When you walk from your home across your garden, you likely don't put in too much thought about the soil beneath your feet. However, soil fuels the growth and development of much of life on Earth. Not only does soil provide plant life with a medium for which to spread its roots, but also contains imperative nutrients for plant growth, and thus, animal life.
The state of Andhra Pradesh in India contains many bountiful soils of a wide variety. This soil is the basis for the prolific agriculture in Andhra Pradesh, which supports approximately 60% of the population in the state. In fact, the state is one of the foremost producers of a variety of agricultural products, including poultry, dairy, fruits, vegetables, grains and cotton.
The Six Different Soils of Andhra Pradesh
You might come across several different soils depending on where you are in Andhra Pradesh. These soils range from less-fertile varieties to highly prolific soils used by farmers. The six different soils of Andhra Pradesh are:
- Red soil
- Black soil
- Deltaic alluvial soils
- Coastal alluvial soils
- Laterite soil
- Skeletal Soils
Red Soils of Andhra Pradesh
Red soils make up approximately 66% of the cultivated regions across the state. You can primarily find this type of soil in the districts of Rayalaseema. It has poor nutrients and does not provide much agricultural value. Though generally referred to under the umbrella of "red soil," six specific sub-categories exist under this title, including:
- Sandy loams containing clay in the sub-soil
- Deep loam sand
- Silty loams
- Clay/sand loam mixtures
- Sandy loams known as chalkas
- Dubba soils
Black Soils of Andhra Pradesh
Another 25% of cultivated areas within Andhra Pradesh consist of black soils. Some common characteristics of black soils are poor drainage, low nitrogen and low phosphorous. Black soils are, however, high in potash and calcium concentrations. You can generally divide the black soils into two categories – those pre-existing in the area and those that have been transported from somewhere else.
Alluvial Soils of Andhra Pradesh
The deltaic alluvial soils and coastal alluvial soils make up approximately 5% of soil in the state. They are the richest soils in the region and support the most agricultural production across the state. You can find them primarily along the Godavari and Krishna delta regions, though they also occur in the Nellore, Srikakulam, Visakhapatnam and Guntur districts.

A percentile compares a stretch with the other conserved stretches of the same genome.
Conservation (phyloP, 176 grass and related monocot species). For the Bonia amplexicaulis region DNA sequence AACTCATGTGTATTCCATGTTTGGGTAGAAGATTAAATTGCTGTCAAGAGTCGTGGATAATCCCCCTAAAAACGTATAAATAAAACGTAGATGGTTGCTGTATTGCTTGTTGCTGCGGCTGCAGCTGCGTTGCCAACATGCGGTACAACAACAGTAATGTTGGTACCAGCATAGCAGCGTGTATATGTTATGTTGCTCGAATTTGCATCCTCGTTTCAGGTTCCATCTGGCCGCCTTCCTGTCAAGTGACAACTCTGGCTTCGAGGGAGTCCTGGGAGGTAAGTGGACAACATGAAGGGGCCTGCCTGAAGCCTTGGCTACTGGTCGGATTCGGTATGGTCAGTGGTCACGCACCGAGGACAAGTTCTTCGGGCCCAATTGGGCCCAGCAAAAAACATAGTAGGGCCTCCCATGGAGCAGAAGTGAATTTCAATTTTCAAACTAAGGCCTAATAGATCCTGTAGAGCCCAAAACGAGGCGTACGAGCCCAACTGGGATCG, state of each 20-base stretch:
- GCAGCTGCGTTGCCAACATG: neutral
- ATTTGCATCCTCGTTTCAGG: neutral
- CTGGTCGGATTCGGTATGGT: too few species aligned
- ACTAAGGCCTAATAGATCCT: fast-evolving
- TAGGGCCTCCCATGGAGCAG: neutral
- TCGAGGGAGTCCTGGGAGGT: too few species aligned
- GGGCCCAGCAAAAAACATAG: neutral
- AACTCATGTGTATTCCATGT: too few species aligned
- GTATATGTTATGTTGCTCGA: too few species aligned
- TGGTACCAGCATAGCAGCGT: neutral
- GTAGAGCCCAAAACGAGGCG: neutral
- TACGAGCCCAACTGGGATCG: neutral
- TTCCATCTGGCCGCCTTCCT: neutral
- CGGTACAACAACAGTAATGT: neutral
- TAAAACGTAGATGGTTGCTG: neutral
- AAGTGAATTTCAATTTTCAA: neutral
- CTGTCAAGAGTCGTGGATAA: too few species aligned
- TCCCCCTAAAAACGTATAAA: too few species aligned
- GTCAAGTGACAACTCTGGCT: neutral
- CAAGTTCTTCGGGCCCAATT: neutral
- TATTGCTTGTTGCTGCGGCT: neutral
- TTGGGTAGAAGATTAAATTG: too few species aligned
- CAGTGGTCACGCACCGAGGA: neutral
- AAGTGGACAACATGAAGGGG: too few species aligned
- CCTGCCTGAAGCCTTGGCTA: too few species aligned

The rivers supplying these regions refresh these soils with a supply of nutrient-rich silt that supports fertile agriculture. This makes the deltaic soils along the river deltas, regions that the rivers deposit the most sediment, the most fertile of the various soils throughout Andhra Pradesh. Along with other minor coastal rivers, some of the most important river systems supplying nutrients to the soils are the Vamsadhara, Pennar, Krishna and Godavari river systems.
Lateritic Soils of Andhra Pradesh
Approximately 1% of the state contains lateritic soils. They can vary in color, ranging from red or brown to black. Though typically well-drained, these soils have poor fertility and high acidity. You can find pockets of these soils within the Nellore, Srikakulam, western Medak, Eastern Godavari and Visakhapatnam districts. Though not appropriate for most agriculture, these soils can produce oilseeds and some legumes.
Skeletal Soils of Andhra Pradesh
As their bleak name suggests, skeletal soils lack any nutritional value and do not support plant life. They are infertile, and you can find them in heavily eroded regions, such as foothills and slopes. You can find them in sloping regions of the Cuddapah and Prakasam regions. For example, they are present along the Badvel and Jammalamadugu regions of the Cuddapah district.
- Government of India Department of Land Resources: Andhra Pradesh
- Institute of Health Systems: Agricultural Profile of Andhra Pradesh
- Environmental Information System of India: Soil Resources of Andhra Pradesh
- International Journal of Current Microbiology and Applied Sciences: Genesis, Characterization and Classification of Soils from Selected Parts of Prakasam District in Andhra Pradesh, India
About the Author
Marina Somma is a freelance writer and animal trainer. She holds a B.A. in Psychology and a B.S. in Marine and Environmental Biology & Policy from Monmouth University. Marina has worked with a number of publications involving animal science, behavior and training, including animals.net, SmallDogsAcademy and more.
mount Pumori Himalayas image by Rover from Fotolia.com